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Sunday, May 4, 2014
Giants winning with pitching/power combo

By Mark Simon

What’s to like about the San Francisco Giants, who are now 20-11 this season after sweeping the Atlanta Braves over the weekend?

The Giants are winning on the strength of one thing that’s to be expected of them-- pitching- and another that’s a bit unexpected-- power. And it’s happening even without contributions from some players you would expect to be major factors.

Pitching
When their game ended on Sunday, the Giants ranked second in the majors in ERA at 2.99, behind only the team they just swept (the Braves are at 2.72).

That the Giants have this record is impressive considering that Madison Bumgarner, Tim Lincecum, Matt Cain and Ryan Vogelsong are a combined 6-8, with the latter three all having ERAs above 4.00.

Bumgarner had been due for a good day and had one on Sunday, allowing one run in six innings, with a season high 19 swings-and-misses against a strikeout-prone Braves lineup.

Tim Hudson has made up for the shortcomings of his teammates as a near-perfect fit, with a 2.17 ERA, 31 strikeouts and only two walks in 45 2/3 innings.

The Giants' bullpen, which gave them three scoreless innings on Sunday, a day in which they didn’t use Sergio Romo, has been fantastic. Their 1.86 ERA ranks second-best in the majors and an 0.94 WHIP rates first.

Power
The Giants rank second in the majors with 41 home runs this season. They’ve now hit 28 in 16 games on the road after getting an unexpected two from shortstop Brandon Crawford in Sunday’s win.

Brandon Belt and Michael Morse have been the ones to spur this surge, combining for 16 home runs, 13 of which have come away from AT&T Park. Morse hit one in each of the first two games in this series before going 0 for 3 with three strikeouts in the series finale.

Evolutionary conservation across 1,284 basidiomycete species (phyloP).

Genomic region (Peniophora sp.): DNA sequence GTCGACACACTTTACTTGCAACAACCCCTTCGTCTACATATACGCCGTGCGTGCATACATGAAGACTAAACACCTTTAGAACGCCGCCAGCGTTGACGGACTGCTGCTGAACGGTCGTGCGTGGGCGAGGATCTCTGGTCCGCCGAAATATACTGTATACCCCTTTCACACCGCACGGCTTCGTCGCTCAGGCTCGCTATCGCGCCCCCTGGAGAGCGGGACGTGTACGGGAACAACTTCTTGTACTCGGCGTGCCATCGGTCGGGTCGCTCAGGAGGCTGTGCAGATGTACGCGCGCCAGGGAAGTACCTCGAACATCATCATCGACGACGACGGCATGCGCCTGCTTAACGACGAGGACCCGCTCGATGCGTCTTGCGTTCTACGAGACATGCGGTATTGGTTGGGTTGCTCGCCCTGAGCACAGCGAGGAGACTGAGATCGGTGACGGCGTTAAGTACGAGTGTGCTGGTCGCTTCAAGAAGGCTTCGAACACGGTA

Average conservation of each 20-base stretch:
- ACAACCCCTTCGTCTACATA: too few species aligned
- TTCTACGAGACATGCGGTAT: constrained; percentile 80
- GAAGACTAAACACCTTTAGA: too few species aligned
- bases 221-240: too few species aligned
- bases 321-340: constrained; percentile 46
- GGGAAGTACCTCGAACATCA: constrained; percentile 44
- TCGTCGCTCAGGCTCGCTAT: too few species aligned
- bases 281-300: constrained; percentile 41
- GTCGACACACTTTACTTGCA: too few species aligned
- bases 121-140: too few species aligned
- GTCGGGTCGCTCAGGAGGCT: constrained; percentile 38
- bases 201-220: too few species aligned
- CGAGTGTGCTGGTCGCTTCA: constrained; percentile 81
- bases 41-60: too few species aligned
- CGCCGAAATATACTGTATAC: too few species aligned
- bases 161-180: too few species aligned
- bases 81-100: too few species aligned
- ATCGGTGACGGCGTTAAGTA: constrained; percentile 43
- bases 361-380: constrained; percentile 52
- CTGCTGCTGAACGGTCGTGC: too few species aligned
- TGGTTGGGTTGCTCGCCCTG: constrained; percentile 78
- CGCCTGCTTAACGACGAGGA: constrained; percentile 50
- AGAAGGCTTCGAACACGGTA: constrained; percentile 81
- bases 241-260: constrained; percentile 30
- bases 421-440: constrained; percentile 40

The Giants have needed those home runs to make up for a .227 road batting average, which ranks 23rd in the majors. They’ve also lacked in situational hitting. They’re hitting .238 with runners in scoring position this season after going 0 for 13 against the Braves in the series.

They’ve done this without much power input from Pablo Sandoval, whose rough start this season has produced only two home runs and a .170 batting average.

Counting on this to continue may be a little dicey. The Giants have ranked 16th and 14th in the National League in home runs in each of the last two seasons.

One player who can help pick things up on the offensive front is catcher Buster Posey, whose bat is starting to come around after a slow start. Posey is 11 for 26 in his last seven games after hitting .224 through April 26.

Posey had struggled early covering the outer half of the plate. He has more hits against those pitches in his last seven games (eight) than he did in his first 22 games this season (seven).

Looking ahead
The Giants have seven more games left on this road trip, with the next three coming in Pittsburgh. They may have to look to a different means of getting things done on the offensive front.

PNC Park hasn’t rated particularly homer-friendly this season. It ranks 25th in the majors by ESPN.com’s Park Factor ranking.